HYS, I think I'll have to continue after lunch. I'm running low on energy and thinking hard to remember what I read and learned from Barry's book is making me hungrier.

    Be back after lunch!
    Last edited by Suet Seung; 09-20-09 at 01:52 PM.

  7. #47
    Senior Member junny's Avatar
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    Quote Originally Posted by HuangYushi View Post
    This following is not a grammar question per se, but with reference to Suet Seung's post #43, I would like to ask:

    1. Do people who grow up in places (countries) where English is the first language tend to find it easier to learn English grammar?

    2. Do these people (as stated in #1 above) tend to learn the basic forms of English grammar by using the language, or by sitting in a class and memorising things like "how to use 'a/an/the'", etc, etc?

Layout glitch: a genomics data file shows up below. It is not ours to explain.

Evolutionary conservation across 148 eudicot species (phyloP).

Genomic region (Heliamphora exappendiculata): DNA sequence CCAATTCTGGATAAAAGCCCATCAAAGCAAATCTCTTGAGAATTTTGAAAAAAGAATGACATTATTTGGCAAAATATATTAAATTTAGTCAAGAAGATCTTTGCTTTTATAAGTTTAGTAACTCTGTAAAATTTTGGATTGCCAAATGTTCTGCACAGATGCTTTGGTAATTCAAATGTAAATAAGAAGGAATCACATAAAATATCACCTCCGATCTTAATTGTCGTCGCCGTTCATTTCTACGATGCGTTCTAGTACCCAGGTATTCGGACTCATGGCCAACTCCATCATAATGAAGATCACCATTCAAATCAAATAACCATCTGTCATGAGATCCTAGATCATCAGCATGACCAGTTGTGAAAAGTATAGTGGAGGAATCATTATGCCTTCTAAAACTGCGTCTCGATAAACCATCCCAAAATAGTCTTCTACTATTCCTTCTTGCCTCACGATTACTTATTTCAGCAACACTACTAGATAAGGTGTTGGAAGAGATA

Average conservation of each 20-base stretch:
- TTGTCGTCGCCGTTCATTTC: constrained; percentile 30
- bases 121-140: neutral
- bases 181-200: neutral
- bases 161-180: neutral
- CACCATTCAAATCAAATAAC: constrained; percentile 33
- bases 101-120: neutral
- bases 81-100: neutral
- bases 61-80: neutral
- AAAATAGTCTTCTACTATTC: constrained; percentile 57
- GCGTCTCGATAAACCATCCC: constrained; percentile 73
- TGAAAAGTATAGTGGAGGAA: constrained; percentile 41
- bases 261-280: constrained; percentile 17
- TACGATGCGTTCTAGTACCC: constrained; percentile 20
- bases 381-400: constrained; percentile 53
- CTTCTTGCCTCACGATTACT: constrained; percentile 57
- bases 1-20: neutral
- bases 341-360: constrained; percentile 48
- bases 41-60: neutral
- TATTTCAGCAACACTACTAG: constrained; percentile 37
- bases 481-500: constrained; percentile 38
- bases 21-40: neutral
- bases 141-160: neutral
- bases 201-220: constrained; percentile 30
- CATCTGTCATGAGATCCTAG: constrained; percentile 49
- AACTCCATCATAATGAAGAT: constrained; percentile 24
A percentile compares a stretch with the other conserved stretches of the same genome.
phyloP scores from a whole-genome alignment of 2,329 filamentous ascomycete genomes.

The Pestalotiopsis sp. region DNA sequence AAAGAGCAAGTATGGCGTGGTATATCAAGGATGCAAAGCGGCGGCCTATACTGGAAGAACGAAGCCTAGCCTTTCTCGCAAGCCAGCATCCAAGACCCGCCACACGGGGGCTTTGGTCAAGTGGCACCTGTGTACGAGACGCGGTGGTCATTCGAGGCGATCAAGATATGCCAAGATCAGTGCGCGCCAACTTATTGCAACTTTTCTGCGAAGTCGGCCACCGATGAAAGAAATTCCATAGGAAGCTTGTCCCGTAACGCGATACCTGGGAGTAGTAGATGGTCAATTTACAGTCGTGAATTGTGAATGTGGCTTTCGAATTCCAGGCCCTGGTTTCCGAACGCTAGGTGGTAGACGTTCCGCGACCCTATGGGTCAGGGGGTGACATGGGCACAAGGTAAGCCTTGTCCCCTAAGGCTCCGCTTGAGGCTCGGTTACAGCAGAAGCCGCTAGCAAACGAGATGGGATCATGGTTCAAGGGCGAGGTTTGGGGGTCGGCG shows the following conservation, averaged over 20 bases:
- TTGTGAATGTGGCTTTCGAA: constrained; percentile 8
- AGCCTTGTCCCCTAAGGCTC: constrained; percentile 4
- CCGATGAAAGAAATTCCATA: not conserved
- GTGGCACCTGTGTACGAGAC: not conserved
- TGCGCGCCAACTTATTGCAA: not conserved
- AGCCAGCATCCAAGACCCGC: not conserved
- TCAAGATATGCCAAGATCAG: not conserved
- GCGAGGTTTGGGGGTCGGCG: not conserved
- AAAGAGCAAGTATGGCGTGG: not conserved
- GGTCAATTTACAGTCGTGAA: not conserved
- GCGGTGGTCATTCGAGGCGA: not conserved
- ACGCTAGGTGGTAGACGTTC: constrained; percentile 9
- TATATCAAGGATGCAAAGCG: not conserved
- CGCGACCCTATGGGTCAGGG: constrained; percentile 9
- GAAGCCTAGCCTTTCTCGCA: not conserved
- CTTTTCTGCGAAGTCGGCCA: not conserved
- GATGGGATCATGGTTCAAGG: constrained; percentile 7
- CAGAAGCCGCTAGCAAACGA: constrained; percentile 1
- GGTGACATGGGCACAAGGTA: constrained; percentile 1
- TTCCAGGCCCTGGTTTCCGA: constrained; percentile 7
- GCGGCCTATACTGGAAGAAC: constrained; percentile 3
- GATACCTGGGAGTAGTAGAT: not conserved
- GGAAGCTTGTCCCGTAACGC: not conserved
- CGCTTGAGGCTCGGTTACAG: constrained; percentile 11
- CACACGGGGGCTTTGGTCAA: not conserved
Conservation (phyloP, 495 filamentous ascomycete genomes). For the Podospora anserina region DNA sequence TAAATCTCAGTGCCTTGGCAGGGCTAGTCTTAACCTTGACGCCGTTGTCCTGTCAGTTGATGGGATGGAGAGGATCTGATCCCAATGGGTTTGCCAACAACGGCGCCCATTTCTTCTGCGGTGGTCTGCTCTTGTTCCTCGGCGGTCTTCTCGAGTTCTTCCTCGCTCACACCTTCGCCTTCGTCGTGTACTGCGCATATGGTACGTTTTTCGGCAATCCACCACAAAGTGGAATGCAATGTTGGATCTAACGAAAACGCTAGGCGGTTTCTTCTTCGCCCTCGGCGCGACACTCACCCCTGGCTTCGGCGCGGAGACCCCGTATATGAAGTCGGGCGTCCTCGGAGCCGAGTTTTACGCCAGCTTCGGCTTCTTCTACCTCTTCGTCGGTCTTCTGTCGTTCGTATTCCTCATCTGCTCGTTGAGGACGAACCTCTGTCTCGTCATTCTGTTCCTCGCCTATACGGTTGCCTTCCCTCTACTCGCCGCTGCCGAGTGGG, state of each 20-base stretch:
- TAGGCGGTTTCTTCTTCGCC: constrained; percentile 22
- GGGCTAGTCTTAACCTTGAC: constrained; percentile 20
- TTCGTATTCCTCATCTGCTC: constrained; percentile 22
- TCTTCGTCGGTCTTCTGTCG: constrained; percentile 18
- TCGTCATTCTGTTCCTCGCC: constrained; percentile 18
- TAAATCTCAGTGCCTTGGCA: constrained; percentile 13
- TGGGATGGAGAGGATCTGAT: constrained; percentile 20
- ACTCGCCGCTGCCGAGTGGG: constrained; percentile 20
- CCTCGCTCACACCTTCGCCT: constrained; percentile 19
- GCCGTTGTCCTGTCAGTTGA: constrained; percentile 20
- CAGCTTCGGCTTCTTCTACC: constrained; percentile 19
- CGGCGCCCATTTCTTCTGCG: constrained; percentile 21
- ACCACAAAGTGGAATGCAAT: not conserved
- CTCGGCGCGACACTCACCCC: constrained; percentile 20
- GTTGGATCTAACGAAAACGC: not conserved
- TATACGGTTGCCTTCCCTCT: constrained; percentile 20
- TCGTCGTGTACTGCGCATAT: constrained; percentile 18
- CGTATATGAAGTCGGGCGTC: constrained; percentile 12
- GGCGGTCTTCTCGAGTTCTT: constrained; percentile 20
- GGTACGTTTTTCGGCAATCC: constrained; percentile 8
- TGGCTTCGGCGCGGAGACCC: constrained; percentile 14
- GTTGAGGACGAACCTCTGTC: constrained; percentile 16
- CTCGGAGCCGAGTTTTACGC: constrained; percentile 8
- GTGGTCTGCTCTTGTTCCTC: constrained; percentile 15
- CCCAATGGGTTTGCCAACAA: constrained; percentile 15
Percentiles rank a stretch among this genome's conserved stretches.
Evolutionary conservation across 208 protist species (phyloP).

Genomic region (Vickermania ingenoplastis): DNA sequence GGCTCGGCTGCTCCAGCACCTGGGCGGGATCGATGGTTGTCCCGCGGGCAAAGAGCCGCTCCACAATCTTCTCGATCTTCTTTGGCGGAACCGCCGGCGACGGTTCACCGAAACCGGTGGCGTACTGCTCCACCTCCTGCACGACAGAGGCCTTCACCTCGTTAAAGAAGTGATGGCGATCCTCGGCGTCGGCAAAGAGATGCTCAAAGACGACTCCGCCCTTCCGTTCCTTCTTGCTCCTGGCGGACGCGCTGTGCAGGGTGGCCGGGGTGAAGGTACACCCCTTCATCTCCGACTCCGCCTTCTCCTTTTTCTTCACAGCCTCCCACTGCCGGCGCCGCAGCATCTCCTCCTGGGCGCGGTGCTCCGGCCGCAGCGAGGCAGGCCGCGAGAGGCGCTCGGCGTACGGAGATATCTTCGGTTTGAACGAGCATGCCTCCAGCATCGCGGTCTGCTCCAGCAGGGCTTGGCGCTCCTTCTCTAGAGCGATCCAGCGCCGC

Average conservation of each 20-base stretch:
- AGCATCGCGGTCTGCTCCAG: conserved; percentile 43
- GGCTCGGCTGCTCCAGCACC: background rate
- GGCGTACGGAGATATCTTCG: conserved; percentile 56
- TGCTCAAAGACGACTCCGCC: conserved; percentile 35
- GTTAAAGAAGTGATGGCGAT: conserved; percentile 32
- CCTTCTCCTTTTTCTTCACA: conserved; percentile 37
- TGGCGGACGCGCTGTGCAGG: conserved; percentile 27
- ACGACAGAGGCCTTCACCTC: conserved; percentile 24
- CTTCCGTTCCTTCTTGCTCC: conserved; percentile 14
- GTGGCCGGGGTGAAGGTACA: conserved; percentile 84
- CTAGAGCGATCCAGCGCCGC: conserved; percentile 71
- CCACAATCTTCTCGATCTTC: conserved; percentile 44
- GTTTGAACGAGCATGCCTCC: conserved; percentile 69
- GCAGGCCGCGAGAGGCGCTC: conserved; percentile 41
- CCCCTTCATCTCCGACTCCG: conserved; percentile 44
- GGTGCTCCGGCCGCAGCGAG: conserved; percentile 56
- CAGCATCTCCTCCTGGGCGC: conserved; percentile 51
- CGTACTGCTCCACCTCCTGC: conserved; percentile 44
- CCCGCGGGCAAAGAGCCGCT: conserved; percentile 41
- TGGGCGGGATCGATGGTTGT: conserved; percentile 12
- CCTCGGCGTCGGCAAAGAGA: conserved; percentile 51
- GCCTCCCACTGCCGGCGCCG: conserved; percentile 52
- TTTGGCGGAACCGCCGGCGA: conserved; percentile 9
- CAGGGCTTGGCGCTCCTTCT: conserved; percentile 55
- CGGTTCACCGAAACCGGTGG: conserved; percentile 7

The reason for my questions: I grew up in an English-speaking home (my mother is a trained teacher who spoke and taught Queen's English), but I still had to memorise grammar forms, according to the way it was taught to schoolchildren in those days. Personally, I don't find grammar difficult (not even when I had to memorise it as a kid), so sometimes, it's a bit hard for me to empathise with my students who struggle with it.

    I would appreciate it if Ken Cheng, Suet Seung and other forum members who are involved in teaching and/or otherwise using English grammar in significant way (e.g. writers, editors, etc) can offer their personal views on/insights to these questions.

    Many thanks in advance.